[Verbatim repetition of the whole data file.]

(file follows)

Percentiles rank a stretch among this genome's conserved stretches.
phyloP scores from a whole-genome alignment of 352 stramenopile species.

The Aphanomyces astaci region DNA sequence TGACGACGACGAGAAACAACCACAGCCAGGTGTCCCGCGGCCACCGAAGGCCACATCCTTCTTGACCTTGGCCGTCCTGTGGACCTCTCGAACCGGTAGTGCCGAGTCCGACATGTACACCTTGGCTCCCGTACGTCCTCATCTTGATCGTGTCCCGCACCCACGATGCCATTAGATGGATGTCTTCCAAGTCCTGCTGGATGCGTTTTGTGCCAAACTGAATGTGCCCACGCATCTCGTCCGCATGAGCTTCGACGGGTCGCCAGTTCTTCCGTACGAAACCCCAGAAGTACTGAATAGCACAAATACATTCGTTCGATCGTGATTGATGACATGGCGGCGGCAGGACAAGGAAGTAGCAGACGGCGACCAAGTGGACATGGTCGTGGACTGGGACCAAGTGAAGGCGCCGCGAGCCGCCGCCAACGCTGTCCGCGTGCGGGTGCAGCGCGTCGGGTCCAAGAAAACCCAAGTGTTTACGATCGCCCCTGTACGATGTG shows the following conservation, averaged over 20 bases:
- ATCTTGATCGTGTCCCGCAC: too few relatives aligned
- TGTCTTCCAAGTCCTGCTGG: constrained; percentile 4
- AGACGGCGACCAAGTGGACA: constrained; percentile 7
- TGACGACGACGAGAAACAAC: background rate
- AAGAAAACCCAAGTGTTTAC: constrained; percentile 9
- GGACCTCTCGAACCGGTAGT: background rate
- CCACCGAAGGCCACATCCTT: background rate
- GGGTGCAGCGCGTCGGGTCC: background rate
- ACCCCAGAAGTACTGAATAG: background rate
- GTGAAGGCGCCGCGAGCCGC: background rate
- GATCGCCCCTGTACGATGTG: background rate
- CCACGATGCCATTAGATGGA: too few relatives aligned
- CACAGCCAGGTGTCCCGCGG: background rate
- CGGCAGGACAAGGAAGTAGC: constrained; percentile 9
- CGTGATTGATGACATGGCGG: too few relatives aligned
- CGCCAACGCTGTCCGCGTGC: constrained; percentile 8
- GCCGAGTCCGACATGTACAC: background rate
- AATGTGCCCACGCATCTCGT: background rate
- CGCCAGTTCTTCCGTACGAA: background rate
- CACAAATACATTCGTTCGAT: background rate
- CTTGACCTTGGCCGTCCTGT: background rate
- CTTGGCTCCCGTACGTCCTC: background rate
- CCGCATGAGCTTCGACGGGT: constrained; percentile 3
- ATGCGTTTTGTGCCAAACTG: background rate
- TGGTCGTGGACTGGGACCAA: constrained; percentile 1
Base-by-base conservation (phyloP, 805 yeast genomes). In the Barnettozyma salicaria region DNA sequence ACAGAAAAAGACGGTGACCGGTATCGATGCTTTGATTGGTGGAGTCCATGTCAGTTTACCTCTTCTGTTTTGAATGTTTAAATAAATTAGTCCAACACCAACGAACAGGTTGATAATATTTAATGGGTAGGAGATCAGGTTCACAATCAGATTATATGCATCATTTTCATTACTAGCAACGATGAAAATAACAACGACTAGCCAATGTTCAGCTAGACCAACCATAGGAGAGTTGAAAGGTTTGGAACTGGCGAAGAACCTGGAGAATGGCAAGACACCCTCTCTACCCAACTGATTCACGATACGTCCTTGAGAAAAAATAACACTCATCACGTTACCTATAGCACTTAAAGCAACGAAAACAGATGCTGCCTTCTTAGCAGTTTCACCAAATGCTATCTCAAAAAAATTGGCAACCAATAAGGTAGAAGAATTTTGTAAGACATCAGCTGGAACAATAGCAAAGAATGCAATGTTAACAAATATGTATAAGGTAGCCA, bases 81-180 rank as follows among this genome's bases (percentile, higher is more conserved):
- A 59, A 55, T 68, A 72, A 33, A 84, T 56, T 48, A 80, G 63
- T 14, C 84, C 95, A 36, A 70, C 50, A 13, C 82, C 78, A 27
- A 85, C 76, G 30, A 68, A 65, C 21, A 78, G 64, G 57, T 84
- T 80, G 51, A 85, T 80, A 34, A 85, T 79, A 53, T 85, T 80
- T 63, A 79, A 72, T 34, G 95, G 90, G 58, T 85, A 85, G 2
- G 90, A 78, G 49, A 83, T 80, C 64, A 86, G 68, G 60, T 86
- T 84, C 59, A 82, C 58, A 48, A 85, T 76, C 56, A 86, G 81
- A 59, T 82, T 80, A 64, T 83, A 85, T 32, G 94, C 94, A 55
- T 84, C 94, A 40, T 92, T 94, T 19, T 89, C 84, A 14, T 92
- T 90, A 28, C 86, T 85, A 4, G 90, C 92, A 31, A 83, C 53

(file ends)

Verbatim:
Percentiles rank a stretch among this genome's conserved stretches.
phyloP scores from a whole-genome alignment of 352 stramenopile species.

The Aphanomyces astaci region DNA sequence TGACGACGACGAGAAACAACCACAGCCAGGTGTCCCGCGGCCACCGAAGGCCACATCCTTCTTGACCTTGGCCGTCCTGTGGACCTCTCGAACCGGTAGTGCCGAGTCCGACATGTACACCTTGGCTCCCGTACGTCCTCATCTTGATCGTGTCCCGCACCCACGATGCCATTAGATGGATGTCTTCCAAGTCCTGCTGGATGCGTTTTGTGCCAAACTGAATGTGCCCACGCATCTCGTCCGCATGAGCTTCGACGGGTCGCCAGTTCTTCCGTACGAAACCCCAGAAGTACTGAATAGCACAAATACATTCGTTCGATCGTGATTGATGACATGGCGGCGGCAGGACAAGGAAGTAGCAGACGGCGACCAAGTGGACATGGTCGTGGACTGGGACCAAGTGAAGGCGCCGCGAGCCGCCGCCAACGCTGTCCGCGTGCGGGTGCAGCGCGTCGGGTCCAAGAAAACCCAAGTGTTTACGATCGCCCCTGTACGATGTG shows the following conservation, averaged over 20 bases:
- ATCTTGATCGTGTCCCGCAC: too few relatives aligned
- TGTCTTCCAAGTCCTGCTGG: constrained; percentile 4
- AGACGGCGACCAAGTGGACA: constrained; percentile 7
- TGACGACGACGAGAAACAAC: background rate
- AAGAAAACCCAAGTGTTTAC: constrained; percentile 9
- GGACCTCTCGAACCGGTAGT: background rate
- CCACCGAAGGCCACATCCTT: background rate
- GGGTGCAGCGCGTCGGGTCC: background rate
- ACCCCAGAAGTACTGAATAG: background rate
- GTGAAGGCGCCGCGAGCCGC: background rate
- GATCGCCCCTGTACGATGTG: background rate
- CCACGATGCCATTAGATGGA: too few relatives aligned
- CACAGCCAGGTGTCCCGCGG: background rate
- CGGCAGGACAAGGAAGTAGC: constrained; percentile 9
- CGTGATTGATGACATGGCGG: too few relatives aligned
- CGCCAACGCTGTCCGCGTGC: constrained; percentile 8
- GCCGAGTCCGACATGTACAC: background rate
- AATGTGCCCACGCATCTCGT: background rate
- CGCCAGTTCTTCCGTACGAA: background rate
- CACAAATACATTCGTTCGAT: background rate
- CTTGACCTTGGCCGTCCTGT: background rate
- CTTGGCTCCCGTACGTCCTC: background rate
- CCGCATGAGCTTCGACGGGT: constrained; percentile 3
- ATGCGTTTTGTGCCAAACTG: background rate
- TGGTCGTGGACTGGGACCAA: constrained; percentile 1
Base-by-base conservation (phyloP, 805 yeast genomes). In the Barnettozyma salicaria region DNA sequence ACAGAAAAAGACGGTGACCGGTATCGATGCTTTGATTGGTGGAGTCCATGTCAGTTTACCTCTTCTGTTTTGAATGTTTAAATAAATTAGTCCAACACCAACGAACAGGTTGATAATATTTAATGGGTAGGAGATCAGGTTCACAATCAGATTATATGCATCATTTTCATTACTAGCAACGATGAAAATAACAACGACTAGCCAATGTTCAGCTAGACCAACCATAGGAGAGTTGAAAGGTTTGGAACTGGCGAAGAACCTGGAGAATGGCAAGACACCCTCTCTACCCAACTGATTCACGATACGTCCTTGAGAAAAAATAACACTCATCACGTTACCTATAGCACTTAAAGCAACGAAAACAGATGCTGCCTTCTTAGCAGTTTCACCAAATGCTATCTCAAAAAAATTGGCAACCAATAAGGTAGAAGAATTTTGTAAGACATCAGCTGGAACAATAGCAAAGAATGCAATGTTAACAAATATGTATAAGGTAGCCA, bases 81-180 rank as follows among this genome's bases (percentile, higher is more conserved):
- A 59, A 55, T 68, A 72, A 33, A 84, T 56, T 48, A 80, G 63
- T 14, C 84, C 95, A 36, A 70, C 50, A 13, C 82, C 78, A 27
- A 85, C 76, G 30, A 68, A 65, C 21, A 78, G 64, G 57, T 84
- T 80, G 51, A 85, T 80, A 34, A 85, T 79, A 53, T 85, T 80
- T 63, A 79, A 72, T 34, G 95, G 90, G 58, T 85, A 85, G 2
- G 90, A 78, G 49, A 83, T 80, C 64, A 86, G 68, G 60, T 86
- T 84, C 59, A 82, C 58, A 48, A 85, T 76, C 56, A 86, G 81
- A 59, T 82, T 80, A 64, T 83, A 85, T 32, G 94, C 94, A 55
- T 84, C 94, A 40, T 92, T 94, T 19, T 89, C 84, A 14, T 92
- T 90, A 28, C 86, T 85, A 4, G 90, C 92, A 31, A 83, C 53